Arb trees tapped for sap

Arboretum Education assistant Ken MacGillivery taps trees for sap to make maple syrup. (Noman Sattar)

Noman Sattar

News Reporter

It’s the sweetest time of the year for Humber Arboretum.

It’s also the start of bee season, who share a sweet tooth for maple syrup made at the botanical area surrounding North campus, said Ken MacGillivray, environment education assistant at Humber Arboretum.

The Arboretum, an environmental showpiece, organize tours every month, and this month park visitors can see staff collecting maple sap from sugar maple trees, bringing them back to the outdoor fire pit where they boil sap to make maple syrup.

The production process starts from one of nature’s true phenomena, during cold spring nights, water from the soil absorbs into the tree, and the warmer temperatures during the day pushes the water down with pressure to the bottom of the tree, making it easier to collect maple sap.

The sap is taken to the fire pit where it is boiled until it becomes syrup.

MacGillivray walks at least twice a day through the Arboretum with his cart to collect buckets filled with sap from the trees in the forest. The sap is usually collected between 12-to-20 days in March and late April.

Sitting behind the thick smoke of a fire pit, MacGillivray said the entire process is a simple thing, but it requires hard work collecting the sap and boiling takes a long time.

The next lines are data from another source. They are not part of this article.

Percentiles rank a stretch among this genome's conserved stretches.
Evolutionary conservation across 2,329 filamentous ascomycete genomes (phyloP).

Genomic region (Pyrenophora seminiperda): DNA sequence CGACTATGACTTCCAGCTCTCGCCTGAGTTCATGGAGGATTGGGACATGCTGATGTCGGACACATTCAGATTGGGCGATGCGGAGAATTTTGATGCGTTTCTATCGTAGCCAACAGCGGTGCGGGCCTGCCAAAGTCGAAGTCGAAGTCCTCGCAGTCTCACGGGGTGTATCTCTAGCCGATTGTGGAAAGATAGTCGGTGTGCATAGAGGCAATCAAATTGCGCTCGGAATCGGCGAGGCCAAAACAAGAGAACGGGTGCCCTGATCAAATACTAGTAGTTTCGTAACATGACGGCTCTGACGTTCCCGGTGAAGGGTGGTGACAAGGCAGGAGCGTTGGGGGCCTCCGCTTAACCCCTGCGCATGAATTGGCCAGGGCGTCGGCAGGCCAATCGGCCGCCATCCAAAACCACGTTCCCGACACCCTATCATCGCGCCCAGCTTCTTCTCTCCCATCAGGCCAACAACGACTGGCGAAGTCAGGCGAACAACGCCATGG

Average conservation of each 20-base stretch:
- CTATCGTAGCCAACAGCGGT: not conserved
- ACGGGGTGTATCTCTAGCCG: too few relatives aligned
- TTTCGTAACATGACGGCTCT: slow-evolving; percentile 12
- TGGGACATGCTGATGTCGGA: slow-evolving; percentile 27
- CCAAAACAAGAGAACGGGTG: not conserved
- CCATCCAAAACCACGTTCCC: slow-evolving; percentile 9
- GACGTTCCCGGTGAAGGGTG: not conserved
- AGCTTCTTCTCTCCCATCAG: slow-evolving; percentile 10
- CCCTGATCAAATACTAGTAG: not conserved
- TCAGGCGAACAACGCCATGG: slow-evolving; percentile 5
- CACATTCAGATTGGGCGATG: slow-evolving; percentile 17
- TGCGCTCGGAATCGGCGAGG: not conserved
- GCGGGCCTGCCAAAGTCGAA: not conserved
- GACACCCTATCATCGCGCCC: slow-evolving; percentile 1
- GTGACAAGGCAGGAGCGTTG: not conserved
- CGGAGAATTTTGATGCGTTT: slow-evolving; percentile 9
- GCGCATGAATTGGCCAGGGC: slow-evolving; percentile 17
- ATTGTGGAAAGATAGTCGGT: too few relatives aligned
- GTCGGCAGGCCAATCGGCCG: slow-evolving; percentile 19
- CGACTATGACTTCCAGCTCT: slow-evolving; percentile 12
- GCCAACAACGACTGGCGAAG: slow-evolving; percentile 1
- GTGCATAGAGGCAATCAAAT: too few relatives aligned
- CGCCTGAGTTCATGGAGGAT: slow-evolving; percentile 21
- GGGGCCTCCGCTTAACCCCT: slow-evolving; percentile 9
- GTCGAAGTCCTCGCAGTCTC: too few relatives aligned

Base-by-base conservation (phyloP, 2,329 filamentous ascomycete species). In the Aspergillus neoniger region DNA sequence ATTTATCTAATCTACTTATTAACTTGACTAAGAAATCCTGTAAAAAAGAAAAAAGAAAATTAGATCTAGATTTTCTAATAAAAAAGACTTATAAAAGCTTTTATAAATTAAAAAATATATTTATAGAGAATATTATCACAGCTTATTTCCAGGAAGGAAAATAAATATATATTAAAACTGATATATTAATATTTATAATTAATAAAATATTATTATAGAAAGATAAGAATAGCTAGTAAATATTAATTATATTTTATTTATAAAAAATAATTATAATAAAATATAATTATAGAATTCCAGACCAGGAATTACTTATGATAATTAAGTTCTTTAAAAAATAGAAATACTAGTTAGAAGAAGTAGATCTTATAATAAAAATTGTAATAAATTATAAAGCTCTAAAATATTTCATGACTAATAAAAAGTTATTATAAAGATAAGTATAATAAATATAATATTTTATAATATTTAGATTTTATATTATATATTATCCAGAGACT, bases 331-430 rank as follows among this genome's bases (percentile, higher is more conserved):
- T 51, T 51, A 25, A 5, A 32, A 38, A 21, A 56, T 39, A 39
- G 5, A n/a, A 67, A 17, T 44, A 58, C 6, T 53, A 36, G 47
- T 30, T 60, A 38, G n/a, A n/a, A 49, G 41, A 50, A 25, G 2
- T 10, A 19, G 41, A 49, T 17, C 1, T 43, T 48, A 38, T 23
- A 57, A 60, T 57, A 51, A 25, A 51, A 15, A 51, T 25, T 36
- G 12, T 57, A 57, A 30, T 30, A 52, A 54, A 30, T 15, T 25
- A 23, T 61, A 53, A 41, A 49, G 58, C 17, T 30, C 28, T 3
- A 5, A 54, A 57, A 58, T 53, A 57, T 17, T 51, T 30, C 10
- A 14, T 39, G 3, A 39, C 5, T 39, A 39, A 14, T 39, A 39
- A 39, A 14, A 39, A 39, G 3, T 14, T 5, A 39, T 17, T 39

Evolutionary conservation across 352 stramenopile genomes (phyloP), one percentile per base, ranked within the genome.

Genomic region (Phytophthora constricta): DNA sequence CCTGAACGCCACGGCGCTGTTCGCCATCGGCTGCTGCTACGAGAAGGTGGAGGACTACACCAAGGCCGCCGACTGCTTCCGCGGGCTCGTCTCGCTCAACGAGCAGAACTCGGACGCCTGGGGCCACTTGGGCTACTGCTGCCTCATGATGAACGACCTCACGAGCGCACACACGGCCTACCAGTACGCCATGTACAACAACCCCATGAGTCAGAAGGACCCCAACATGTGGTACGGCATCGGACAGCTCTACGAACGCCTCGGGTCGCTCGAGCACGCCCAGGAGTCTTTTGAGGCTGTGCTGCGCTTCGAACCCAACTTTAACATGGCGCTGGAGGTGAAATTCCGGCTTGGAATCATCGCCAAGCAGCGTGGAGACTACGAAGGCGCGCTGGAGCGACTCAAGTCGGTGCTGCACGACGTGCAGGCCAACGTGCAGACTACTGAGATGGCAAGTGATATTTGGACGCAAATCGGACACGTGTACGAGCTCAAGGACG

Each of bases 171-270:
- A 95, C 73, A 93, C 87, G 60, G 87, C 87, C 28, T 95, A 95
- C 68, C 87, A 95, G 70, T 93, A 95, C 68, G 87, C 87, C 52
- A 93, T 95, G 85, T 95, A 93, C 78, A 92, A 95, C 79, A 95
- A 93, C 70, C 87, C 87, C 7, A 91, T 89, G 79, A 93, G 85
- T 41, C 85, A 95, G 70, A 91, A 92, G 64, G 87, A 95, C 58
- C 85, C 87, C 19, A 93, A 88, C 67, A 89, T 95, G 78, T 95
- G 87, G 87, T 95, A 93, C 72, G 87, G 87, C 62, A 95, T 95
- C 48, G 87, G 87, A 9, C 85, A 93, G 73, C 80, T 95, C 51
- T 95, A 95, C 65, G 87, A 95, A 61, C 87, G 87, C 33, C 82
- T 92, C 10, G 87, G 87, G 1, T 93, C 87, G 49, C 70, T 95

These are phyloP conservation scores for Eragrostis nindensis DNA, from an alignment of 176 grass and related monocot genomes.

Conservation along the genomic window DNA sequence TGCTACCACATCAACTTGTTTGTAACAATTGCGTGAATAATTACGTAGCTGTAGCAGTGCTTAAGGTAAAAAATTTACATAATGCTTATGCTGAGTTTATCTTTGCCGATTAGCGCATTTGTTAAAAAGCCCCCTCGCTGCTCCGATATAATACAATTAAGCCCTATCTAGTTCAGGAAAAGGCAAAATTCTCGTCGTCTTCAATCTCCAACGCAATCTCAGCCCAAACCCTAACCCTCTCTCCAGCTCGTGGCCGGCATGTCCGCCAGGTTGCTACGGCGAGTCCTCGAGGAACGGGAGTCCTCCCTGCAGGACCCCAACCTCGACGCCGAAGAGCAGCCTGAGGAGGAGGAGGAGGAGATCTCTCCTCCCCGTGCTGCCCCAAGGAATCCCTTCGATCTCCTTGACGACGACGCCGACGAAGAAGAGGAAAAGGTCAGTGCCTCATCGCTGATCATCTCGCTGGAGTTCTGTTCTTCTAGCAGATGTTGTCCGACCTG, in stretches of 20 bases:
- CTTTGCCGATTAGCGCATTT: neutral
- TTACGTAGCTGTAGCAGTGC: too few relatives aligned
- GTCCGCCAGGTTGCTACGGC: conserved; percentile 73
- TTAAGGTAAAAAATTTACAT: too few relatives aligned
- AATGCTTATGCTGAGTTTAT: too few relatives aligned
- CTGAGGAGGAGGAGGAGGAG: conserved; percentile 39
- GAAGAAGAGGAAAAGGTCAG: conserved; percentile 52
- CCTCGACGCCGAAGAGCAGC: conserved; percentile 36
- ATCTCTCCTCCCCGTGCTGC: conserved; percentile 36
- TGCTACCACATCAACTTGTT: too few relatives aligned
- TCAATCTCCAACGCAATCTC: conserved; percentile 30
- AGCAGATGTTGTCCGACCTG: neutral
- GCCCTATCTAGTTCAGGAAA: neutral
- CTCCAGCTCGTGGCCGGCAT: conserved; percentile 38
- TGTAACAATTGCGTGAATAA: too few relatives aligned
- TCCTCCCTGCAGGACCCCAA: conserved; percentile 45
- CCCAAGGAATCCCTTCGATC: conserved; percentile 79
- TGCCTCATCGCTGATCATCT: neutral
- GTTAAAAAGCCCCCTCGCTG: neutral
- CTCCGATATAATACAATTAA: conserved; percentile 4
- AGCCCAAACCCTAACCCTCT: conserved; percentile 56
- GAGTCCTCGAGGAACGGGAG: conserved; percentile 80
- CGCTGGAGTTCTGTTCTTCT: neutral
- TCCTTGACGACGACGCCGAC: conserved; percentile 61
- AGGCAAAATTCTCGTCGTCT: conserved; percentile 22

“Once it is close to finishing, we send it to the Culinary School at Humber, and they use some of the syrup with their students making various maple candies and maple dishes, they send the majority of the maple syrup back to us, we bottle it and sell it,” he said.

MacGillivray said it takes 181 litres (40 gallons) of maple sap to make 4.5 litres (one gallon) of maple syrup.

Valerie Leaist, the operation assistant at the Arboretum, called it a unique space for students to learn about plants and nature.

“We have got our sugar bush, so we make our own maple syrup,” she said. “The students can participate in the field trip that we offer, they can see sap been collected from trees, and at any point they could come in and see a boil, if they are walking through, they can stop by and ask questions, it is very interactive.”

Highlighting the importance of the tours which conducted once a month, Leaist said they are trying to involve students and the community with the Arboretum.

“It’s a nice way to connect with students and community, so they know about us and to connect them with nature, we also offer field trips for school groups, and run programs for them, it’s really important for younger students to learn about nature,” she said.

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